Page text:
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(Un)settled: An Introduction Tales of seduction and self-destruction

This past summer, I sat at a cozy table at 29th Street Tavern, across from a perfectly nice man, just a few years younger than me. I’d met him on Bumble and when he asked to meet me for drinks, I willingly accepted. But about a half hour into the date, I found myself bored out of my mind and wishing I’d told a friend to give me an emergency “something bad happened” phone call, à la Charlotte in Sex and the City. I hadn’t been so wise.

Meet Sarah.

I felt like time had come to a halt, and I knew no amount of sipping my generously poured CabSav or playing good jams on the jukebox was going to save me (believe me, I tried, and ended up with a gnarly hangover the next day). But I had no idea what to do in this situation because, well, I’d never exactly been in it. I was fresh out of my eight-and-a-half year marriage, and I’d only just begun dating again. Before that, I was in my 20s and meeting people standing over a keg, not on set-ups or dating apps.

What was the protocol? Should I be really upfront and honest, pay my tab and tell him I really had no intention of ever seeing him again? That seemed a little too honest. Maybe even cruel. I decided the only way out was to lie. I told him my kid was sick, apologized profusely and darted outside to get in my Lyft. But it wasn’t pretty. It was awkward and fumble-y, and oh-so-clear that I was lying through my wine-stained teeth. In retrospect, the truth would’ve been so much kinder and I felt guilty about it later, vowing to just be forthcoming on my next dates-gone-crappy.

I didn’t really need to, though, because soon after, I ended up on an amazing first date (drinking the best spicy margaritas in the world at Clavel) which turned, rather quickly, into my first post-marriage relationship. For a few months, I got to be happy and in love and for a while, I thought, without a doubt, that everything was working out exactly how it was supposed to. But then it crumbled, just as quickly as it began. And I was utterly devastated.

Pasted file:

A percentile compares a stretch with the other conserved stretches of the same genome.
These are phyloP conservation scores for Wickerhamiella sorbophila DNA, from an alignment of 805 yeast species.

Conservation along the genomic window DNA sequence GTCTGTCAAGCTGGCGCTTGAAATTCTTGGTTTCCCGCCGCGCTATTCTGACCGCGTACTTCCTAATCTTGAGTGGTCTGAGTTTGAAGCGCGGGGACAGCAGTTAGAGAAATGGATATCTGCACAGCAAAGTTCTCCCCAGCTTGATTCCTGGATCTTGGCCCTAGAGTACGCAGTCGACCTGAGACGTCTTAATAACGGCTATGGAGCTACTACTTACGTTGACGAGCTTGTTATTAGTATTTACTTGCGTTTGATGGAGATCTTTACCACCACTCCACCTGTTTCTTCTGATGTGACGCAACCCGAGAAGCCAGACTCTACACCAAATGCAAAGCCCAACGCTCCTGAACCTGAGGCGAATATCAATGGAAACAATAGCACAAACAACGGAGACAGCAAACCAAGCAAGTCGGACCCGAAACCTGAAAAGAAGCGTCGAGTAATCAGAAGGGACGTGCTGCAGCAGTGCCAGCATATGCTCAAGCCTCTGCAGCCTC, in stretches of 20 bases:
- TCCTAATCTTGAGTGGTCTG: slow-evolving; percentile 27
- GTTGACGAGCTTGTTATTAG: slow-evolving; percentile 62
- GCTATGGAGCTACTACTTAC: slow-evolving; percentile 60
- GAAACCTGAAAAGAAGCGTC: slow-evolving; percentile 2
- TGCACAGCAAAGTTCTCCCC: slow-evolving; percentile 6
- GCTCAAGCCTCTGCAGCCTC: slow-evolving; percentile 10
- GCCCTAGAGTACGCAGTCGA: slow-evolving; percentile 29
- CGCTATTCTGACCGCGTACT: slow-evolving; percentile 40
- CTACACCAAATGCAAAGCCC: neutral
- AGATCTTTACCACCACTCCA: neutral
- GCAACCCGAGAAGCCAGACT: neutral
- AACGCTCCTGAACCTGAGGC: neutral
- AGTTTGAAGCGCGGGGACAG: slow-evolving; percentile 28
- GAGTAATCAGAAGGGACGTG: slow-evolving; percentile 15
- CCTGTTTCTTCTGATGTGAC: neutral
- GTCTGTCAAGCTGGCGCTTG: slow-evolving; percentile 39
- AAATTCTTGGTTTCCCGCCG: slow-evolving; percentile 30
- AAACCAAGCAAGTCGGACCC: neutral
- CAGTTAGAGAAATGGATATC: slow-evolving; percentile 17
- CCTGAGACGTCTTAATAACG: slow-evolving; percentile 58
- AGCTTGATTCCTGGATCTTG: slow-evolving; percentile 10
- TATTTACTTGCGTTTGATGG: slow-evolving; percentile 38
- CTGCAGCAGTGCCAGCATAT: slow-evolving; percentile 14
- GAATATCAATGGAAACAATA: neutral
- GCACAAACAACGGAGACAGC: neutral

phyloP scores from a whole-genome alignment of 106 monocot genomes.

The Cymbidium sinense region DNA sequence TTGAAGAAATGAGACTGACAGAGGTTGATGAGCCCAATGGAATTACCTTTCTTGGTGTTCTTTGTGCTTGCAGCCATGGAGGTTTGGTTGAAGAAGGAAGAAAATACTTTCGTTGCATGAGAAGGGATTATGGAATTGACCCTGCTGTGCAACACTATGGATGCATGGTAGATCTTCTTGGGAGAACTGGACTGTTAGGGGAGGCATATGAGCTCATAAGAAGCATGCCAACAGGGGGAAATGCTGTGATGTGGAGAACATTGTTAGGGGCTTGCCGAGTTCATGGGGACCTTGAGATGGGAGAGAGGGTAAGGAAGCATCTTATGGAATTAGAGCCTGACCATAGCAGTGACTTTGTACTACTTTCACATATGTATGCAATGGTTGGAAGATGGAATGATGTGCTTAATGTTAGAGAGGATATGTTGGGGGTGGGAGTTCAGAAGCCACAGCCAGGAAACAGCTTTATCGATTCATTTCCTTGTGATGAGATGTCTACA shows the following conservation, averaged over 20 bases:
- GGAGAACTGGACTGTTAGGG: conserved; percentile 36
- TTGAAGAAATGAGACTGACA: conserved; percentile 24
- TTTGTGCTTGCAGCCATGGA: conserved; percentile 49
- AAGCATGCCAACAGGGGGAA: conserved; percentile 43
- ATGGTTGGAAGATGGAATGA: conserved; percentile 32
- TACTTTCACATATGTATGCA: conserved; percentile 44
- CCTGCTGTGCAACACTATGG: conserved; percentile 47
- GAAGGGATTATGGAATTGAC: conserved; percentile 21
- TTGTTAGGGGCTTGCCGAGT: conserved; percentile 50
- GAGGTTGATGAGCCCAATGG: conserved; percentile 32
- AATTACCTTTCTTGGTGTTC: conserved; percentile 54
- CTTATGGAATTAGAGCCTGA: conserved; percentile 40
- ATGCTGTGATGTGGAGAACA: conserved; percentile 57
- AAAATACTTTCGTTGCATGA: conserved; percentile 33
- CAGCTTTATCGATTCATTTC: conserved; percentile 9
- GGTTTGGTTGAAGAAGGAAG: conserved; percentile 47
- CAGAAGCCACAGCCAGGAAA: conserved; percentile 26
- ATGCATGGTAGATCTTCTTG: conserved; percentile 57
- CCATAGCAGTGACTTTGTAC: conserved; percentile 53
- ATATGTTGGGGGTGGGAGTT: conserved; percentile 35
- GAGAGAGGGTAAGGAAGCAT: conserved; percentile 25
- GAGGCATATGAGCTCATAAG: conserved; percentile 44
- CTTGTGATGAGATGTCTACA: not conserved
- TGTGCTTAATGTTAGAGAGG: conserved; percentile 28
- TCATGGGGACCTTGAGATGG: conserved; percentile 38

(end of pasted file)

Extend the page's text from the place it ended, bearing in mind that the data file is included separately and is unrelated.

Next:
Truth be told, I was only just beginning to get used to my new life as a single parent. And all of intense stresses from being the primary caretaker of my kids to having mounting financial pressures coupled with a jarring breakup turned it into the most brutal heartbreak I’d ever experienced. I learned that falling in love after a decade is amazing. I also learned that I had to do a better job of guarding my heart because it had been horribly shattered in a way it never had been before. Maybe I was just more vulnerable now. Maybe I wasn’t as resilient. Maybe I needed to just hole up for a while and cry until I didn’t have any tears left, and I did.

As scary as it was to start dating again after first, the end of my marriage, then, after piecing my heart back together again after that first epically horrible breakup, I did. And it made me realize that if I could get through that devastating heartbreak and still have hope, I didn’t really have that much to worry about. My heart was still broken. But it wasn’t hardened or closed off. It was open. The realization that I could go through so much pain and still be brave enough to put myself back out there felt good, so I embraced it and moved forward.

I started casually swiping my apps. Then, I started making direct efforts to ask people out. My first date back was terrible, but I got out of there gracefully, this time without any lies. It was so graceful, in fact, that I even managed to ask the bartender out in the process, which was really a thing of beauty (more on that later).

In the past year, I have probably felt more feelings than I’ve ever felt at any other point in my life. I’ve been happy and in love, sad, devastated and overwhelmed. I’ve been depressed and bouncing off the walls, sometimes all in the same day. But going through massive life changes and reinventing your romantic life will do that to you. Single, dating parents know this to be true. This 34-year-old mother of two wonderful little people sure does.

Whether you’re single for the first time in years and learning to balance parenting and dating, or wondering if and when you’re going to dip your toe in again, I hope you’ll join me here every month at (Un)settled. If you’re married, you can live vicariously through my tales of seduction and probably, self-destruction, and chances are, some of it will probably make you cling to your spouse and vow, all over again, never to leave them.

So, come along and learn from my mistakes. Or laugh at them. I’ll be doing both. Probably at the same time. Either way, this is gonna be fun … I think.

About Sarah Bregel

Sarah Bregel is a writer, mother, feminist and deep breather. She has contributed to Vice, Vox, Slate, Longreads, The Washington Post, New York Magazine, Parents, and has been featured in multiple anthologies. She lives in Mount Washington with her two children, who are 9 and 5, and is working on her first manuscript.

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